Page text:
Replace the beans with finer substances, such as rice or sand. Try the same activity using water colored with a few drops of food coloring. (You will need a cloth to wipe up any spills.)

Instead of pouring from pitcher to pitcher, try pouring from a pitcher into cups. Buy a play teaset and add beans, water, etc. Give your child a pitcher half-filled with water and let her pour the water into glasses for the dinner table.


7. Learning to use clothespins

This is a really easy way to help a child get better at using their muscles together. Even the youngest kids can do it.
 
First, they can practice with regular-sized clothespins. Once they're good at that, they can try using smaller toy clothespins. If you just got new regular clothespins, use them a few times to make them easier to squeeze.

The next time that you are putting out some laundry, give your child some small items of clothing to hang up with clothespins.


8. Opening and closing objects

When I was a kid, I loved playing with a small toy safe that had a special code only I knew. Now, I see some children are curios about how things open and close.
 
It could be the twist of a jam jar lid or the turn of a key in a lock. To satisfy this curiosity, we start by opening jars and bottles. Later, we move on to nuts and bolts, refining the turning motion.

If you want to try this with your child, use various bottles and jars of different sizes. This way, your child can easily see and understand the differences in openings and lids.

Introduce assorted padlocks and keys, and explain what they are used for. Children are fascinated by keys, but you need to explain the dangers of locking someone in a room, including themselves.

9. Cutting with scissors

Cutting a strip of paper in half might seem easy for most kids, but cutting with precision is a bit trickier. This activity helps children practice cutting along a straight line marked on the paper.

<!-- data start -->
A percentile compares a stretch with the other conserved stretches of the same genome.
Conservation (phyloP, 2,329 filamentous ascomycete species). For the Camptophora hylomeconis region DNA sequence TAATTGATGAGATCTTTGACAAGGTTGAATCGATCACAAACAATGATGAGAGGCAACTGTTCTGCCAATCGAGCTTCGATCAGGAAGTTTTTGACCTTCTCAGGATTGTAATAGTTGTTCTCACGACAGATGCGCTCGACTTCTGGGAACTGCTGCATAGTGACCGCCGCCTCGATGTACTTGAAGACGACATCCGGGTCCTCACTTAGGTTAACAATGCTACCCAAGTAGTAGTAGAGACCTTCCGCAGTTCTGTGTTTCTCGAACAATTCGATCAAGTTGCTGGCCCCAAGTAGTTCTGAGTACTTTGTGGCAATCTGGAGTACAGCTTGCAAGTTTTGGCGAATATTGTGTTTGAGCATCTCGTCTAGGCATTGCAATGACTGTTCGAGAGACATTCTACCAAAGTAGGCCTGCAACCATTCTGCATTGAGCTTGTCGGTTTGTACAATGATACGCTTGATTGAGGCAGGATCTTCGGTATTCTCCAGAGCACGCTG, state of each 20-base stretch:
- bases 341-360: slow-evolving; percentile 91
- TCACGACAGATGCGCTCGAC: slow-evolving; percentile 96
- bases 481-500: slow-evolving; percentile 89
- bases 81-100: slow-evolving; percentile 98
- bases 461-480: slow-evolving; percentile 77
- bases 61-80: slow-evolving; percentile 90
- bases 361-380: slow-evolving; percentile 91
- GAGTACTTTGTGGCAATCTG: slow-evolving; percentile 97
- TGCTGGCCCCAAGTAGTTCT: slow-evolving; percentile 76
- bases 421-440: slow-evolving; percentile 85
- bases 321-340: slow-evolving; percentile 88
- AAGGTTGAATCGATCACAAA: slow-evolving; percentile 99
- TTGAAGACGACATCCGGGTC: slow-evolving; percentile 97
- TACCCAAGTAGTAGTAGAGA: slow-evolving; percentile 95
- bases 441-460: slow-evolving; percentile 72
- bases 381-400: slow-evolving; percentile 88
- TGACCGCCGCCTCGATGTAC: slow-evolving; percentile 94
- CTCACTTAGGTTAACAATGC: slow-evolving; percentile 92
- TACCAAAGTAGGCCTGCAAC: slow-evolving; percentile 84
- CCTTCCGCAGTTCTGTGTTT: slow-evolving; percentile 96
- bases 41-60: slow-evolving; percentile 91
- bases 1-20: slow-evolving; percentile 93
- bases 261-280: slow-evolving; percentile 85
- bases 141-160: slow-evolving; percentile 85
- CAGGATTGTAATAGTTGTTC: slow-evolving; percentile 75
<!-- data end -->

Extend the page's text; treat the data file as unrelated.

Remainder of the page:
kids cutting with scissors

They learn to use the scissors carefully and move the paper as they cut. As they get better, the activity introduces more challenging lines to cut, and eventually, they practice cutting in different directions by moving both the scissors and the paper.

From cutting straight lines your child can progress to wavy lines and zigzags. Provide templates to cut out – for example, animals or cars.

Make paper chains. Fold a strip of paper in an accordion fold; draw a person, making sure that the hands and feet are touching the folds. Ask your child to cut out the figure, but not the hands and feet. When she has finished, open the paper to reveal the linked people.

How to handle scissors

Before learning to cut, children need to learn how to handle scissors safely. Teach your child that when carrying scissors, the scissors need to be held with the whole hand wrapped around the closed blades. Show how to pass the scissors with the handle facing the person.


Safety Point! All activities involving scissors need to be supervised closely and the dangers of misusing scissors need to be explained. If your child uses scissors inappropriately, remove them and reintroduce the activity at a later date.


Conclusions

To sum up our look at the Montessori Teaching Method and its life skills activities, it's clear that these tips are really helpful for parents who want to help their kids become more independent and coordinated.

While it would be nice to explore the philosophy behind Montessori education more deeply, these activities are still a great hands-on guide for parents who want to use the Montessori approach with their kids. Enjoy teaching and learning!